You probably don't visit a gym or boxing club without thinking of building your abdominal muscles, as having six-pack abs is more than appealing. In your boxing workout, you'll spend lots of your time perfecting your fundamentals on a punching bag -- also known as a heavy bag. But just because you're not doing crunches, don't mistakenly think that you're neglecting your abs. If you dream of fighting some day, strong abs will help protect you from body shots; if not, you can still incorporate plenty of ab-building exercises into your workouts with the heavy bag.
As long as you're using the correct punching technique and putting your entire body into each punch, you're working your abs. If you're still not convinced, just hold a hand over your stomach while you punch; you should feel your abs contract. A regular, high-intensity workout on the heavy bag will help you build your ab muscles and burn any fat in the area. Remember to move around the bag as though you're facing an opponent for an extra cardio workout.
Although all punches provide somewhat of a workout for your abs, punches such as hooks and uppercuts work the area even more. For a hook, bend your elbow and pivot with your midsection, driving the punch into the side of the bag. An effective uppercut, on the other hand, begins low and explodes upward. These punches are a must-have if you plan to spar, so practicing them is important. Hooks and uppercuts work the abs because you tighten that area as you throw the punch and also dip your body and uncoil, which requires the use of the abs.
Many boxers incorporate various circuit training exercises into their heavy bag workouts, and if you want to give your abs considerable exercise, tailor your workout to focus on this area. Always work in three-minute rounds, and try a workout such as: 30 seconds of general punching, 30 seconds of crunches, 30 seconds of speed punching, 30 seconds of knee-high sprinting on the spot, 30 seconds of power punching and 30 seconds of scissor kicks. By the end of the round, the fatigue in your body will tell you that you've worked your abs.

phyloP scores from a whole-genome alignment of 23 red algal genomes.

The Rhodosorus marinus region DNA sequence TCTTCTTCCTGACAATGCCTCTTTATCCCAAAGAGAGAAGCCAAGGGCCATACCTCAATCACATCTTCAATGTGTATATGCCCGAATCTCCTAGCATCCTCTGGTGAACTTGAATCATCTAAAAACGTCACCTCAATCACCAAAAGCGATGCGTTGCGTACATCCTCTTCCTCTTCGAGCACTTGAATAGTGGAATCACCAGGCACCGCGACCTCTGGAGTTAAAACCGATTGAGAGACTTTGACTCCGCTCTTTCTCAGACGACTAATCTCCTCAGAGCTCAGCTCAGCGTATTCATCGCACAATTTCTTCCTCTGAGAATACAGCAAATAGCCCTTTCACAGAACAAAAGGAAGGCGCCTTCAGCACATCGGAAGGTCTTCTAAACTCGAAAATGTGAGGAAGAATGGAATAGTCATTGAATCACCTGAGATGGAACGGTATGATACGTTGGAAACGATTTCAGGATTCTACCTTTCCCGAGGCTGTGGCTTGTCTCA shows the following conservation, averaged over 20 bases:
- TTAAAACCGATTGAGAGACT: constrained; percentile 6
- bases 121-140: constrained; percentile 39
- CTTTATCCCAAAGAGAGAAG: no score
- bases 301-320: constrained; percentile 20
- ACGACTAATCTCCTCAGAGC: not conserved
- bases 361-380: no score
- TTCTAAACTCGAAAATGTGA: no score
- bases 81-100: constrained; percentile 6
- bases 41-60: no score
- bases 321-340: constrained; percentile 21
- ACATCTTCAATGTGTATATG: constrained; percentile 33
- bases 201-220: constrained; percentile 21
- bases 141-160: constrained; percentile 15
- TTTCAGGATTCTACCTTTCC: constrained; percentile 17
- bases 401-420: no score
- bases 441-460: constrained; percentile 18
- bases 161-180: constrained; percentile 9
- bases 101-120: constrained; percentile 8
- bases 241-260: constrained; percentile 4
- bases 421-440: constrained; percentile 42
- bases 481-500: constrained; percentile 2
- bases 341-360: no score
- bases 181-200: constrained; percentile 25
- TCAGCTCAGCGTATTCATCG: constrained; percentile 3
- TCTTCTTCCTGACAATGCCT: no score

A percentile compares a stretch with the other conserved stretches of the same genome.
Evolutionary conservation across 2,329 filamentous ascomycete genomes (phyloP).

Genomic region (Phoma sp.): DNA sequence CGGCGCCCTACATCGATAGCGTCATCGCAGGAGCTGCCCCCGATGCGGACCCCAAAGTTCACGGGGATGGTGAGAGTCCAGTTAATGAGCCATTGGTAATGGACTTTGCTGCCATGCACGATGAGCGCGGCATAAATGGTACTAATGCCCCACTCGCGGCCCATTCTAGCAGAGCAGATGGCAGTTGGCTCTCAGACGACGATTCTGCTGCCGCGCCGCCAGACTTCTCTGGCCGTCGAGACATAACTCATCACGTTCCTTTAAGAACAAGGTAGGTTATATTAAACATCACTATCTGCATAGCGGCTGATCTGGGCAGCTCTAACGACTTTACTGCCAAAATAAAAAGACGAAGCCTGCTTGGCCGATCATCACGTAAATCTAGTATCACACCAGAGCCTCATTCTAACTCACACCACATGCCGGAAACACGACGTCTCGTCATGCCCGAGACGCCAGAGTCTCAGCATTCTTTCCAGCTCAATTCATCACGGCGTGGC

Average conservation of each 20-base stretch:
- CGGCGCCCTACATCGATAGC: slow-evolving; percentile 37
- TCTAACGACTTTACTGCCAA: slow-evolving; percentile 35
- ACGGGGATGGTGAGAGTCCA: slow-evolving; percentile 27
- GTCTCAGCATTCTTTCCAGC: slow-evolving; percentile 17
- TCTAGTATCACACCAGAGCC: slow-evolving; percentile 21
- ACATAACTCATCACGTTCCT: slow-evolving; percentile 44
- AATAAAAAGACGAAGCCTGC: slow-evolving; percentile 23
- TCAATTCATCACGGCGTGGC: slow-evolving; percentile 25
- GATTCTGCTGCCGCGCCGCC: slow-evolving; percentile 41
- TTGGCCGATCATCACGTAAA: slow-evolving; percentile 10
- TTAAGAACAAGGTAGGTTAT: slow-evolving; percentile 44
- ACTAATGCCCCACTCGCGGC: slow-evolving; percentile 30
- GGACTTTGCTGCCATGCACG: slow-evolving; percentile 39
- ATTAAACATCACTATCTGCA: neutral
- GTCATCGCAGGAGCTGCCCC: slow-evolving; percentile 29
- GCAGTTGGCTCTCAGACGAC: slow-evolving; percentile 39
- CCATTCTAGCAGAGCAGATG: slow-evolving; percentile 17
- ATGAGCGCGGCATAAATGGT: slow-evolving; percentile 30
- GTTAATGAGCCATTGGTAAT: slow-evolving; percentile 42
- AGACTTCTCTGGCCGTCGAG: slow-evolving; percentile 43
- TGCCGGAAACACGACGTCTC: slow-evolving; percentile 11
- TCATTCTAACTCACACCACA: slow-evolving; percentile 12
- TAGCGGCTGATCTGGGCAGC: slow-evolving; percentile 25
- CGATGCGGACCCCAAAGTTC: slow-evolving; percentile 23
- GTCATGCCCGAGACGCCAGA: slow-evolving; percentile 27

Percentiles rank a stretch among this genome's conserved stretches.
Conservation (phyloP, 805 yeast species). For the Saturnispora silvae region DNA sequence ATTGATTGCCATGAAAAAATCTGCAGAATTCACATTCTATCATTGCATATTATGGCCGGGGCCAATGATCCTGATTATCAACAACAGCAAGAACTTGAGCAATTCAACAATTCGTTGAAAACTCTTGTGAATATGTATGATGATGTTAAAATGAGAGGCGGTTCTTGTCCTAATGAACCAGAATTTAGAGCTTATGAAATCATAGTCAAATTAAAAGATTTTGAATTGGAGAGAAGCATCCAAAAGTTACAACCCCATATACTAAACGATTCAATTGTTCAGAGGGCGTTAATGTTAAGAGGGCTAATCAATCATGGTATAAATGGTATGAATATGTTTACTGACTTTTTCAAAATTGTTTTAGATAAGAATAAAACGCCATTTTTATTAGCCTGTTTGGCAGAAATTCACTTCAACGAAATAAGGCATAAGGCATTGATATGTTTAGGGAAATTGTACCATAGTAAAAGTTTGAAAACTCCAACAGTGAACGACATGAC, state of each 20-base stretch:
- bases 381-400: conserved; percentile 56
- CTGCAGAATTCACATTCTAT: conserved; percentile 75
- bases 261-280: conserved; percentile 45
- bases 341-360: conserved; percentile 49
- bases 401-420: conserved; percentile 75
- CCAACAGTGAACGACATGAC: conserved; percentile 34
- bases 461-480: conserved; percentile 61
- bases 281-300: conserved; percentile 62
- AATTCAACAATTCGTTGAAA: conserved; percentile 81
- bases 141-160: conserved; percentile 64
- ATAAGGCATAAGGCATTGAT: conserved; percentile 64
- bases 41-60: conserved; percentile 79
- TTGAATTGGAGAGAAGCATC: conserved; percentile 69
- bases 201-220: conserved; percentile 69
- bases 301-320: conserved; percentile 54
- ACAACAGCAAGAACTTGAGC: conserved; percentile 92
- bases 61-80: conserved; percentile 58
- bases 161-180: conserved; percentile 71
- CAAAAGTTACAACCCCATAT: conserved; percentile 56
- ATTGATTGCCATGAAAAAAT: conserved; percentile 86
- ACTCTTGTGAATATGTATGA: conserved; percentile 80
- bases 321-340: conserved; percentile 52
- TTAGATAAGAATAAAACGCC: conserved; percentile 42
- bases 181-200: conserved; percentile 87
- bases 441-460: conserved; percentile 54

Gym staff won't take kindly to you taking a heavy bag down from its mounts, but many boxing clubs keep a heavy bag on the floor for boxers to practice jumping over in an exercise often called "jump training," which is as simple as it sounds. Place the bag in an open area and stand on either side with your feet together. Bend at the knees and jump over the bag, and upon landing, jump back immediately. Keep jumping for 20 or 30 jumps if possible or for 10 or 15 seconds. Take a break and complete another set of these ab-burning jumps. Each time you jump, you're tightening your core, which provides a killer ab burn and puts you well on your way to achieving six-pack abs. If you're not sure about being able to use a bag on the floor for this exercise, just check with a staff member.
Toronto-based journalist William McCoy has been writing since 1997, specializing in topics such as sports, nutrition and health. He serves as the Studio's sports and recreation section expert. McCoy is a journalism graduate of Ryerson University.